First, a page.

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Last year was a banner year. Soybeans. Corn. Conditions didn’t seem to favor one more than the other – it was all good. So why then did one of Eggert County’s top producers fall alarmingly short of his yield goal? If it can happen to Gerald Fitzgerald it can happen to anyone. Unless his brother Darrell can figure out what happened, who’s to say it won’t? Use the information on this website – from the latest weekly podcast, to character descriptions and especially case files, to solve The Great Yield Mystery.
I evoked “Svelge Noen Kameler “ or swallow the camel on Carl Dinglehiem. His resistance to share his soil test results leads me to believe there could be something wrong with them.
While investigating CropNutrition.com last week, I learned that boron can have a significant impact on soybeans. I thought I saw some of the boron-deficiency symptoms mentioned in this “Importance of Boron in Plant Grown” article in a few fields last year, like abnormal coloring on some of the leaves. This could be it. With an honest answer from Carl, I could solve this Great Yield Mystery.
I was specific in asking Carl my one “Svelge Noen Kameler “ question: “In your soil test last year, did the soil have a Boron deficiency?”
I still can’t believe that wasn’t it. It must have been something similar, something Carl doesn’t want to tell me, but what?
The Ontario Ministry of Agriculture, Food and Rural Affairs has a chart on their website that was helpful in knowing what nutrients are needed in soybean production, and at what rates a lack of that nutrient becomes critical. If boron wasn’t the problem for Carl, what was it? More importantly, what was Gerald missing last year?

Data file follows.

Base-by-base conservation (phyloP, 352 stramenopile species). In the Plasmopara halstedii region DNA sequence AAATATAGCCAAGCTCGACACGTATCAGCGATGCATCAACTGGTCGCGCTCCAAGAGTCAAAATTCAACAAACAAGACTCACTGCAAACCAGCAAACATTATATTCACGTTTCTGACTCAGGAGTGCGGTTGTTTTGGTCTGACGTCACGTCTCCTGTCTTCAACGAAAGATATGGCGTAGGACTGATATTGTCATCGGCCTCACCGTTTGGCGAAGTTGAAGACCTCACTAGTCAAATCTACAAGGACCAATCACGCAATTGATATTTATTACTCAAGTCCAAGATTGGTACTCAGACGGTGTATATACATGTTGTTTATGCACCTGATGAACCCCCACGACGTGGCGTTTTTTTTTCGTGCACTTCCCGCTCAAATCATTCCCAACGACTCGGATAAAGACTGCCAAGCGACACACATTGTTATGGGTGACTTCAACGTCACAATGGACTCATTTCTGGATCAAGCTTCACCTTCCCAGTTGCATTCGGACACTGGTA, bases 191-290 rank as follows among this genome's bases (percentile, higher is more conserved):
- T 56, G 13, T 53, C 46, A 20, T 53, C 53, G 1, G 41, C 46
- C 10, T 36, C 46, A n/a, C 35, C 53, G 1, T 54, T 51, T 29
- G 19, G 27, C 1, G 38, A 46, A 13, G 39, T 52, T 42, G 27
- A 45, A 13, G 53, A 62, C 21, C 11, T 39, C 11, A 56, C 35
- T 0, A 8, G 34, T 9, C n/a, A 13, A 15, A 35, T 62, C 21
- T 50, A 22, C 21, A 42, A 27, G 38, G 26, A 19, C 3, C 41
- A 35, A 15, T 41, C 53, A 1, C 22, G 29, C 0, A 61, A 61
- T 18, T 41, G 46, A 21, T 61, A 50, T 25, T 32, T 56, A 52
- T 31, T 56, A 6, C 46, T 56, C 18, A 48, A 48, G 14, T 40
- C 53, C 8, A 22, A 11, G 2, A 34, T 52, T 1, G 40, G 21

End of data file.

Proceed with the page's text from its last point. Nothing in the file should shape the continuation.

This is my last case file. I’m going over everything again, and then that’s it.
If anyone finds something I may have missed that can help solve The Great Yield Mystery, he or she is encouraged to go to The CropNutrition.com Facebook Page to let me know what happened. I might even part with a Yeti cooler for the correct answer.
As long as anyone can remember, Gerald Fitzgerald has set the bar for successful farming in this community.
Gerald’s success reached legendary status in 2014 with the highest corn yield anyone can remember on his best field. Folks wondered if he was about to do the same when he turned that field from corn to soybeans in 2015.
But Gerald isn’t walking as tall this year as he was last. An open seat sits at the coffee shop each morning where local acre-owners compare notes, and one can only wonder if this local farm star will ever re-claim his previous perch atop the county yield statistics.
Gerald may have been the quarterback of the Eggert East football team, but it was Darrell who played left tackle and made sure his brother’s blind side was protected.
Some things never change. While he no longer dons the pads to protect his brother, Darrell is as brotherly as any brother might be. That includes paying careful attention to his successful operation and making sure Gerald gets the right advice from the right people.
So when he saw his brother’s shoulders slump around harvest time, Darrell took action.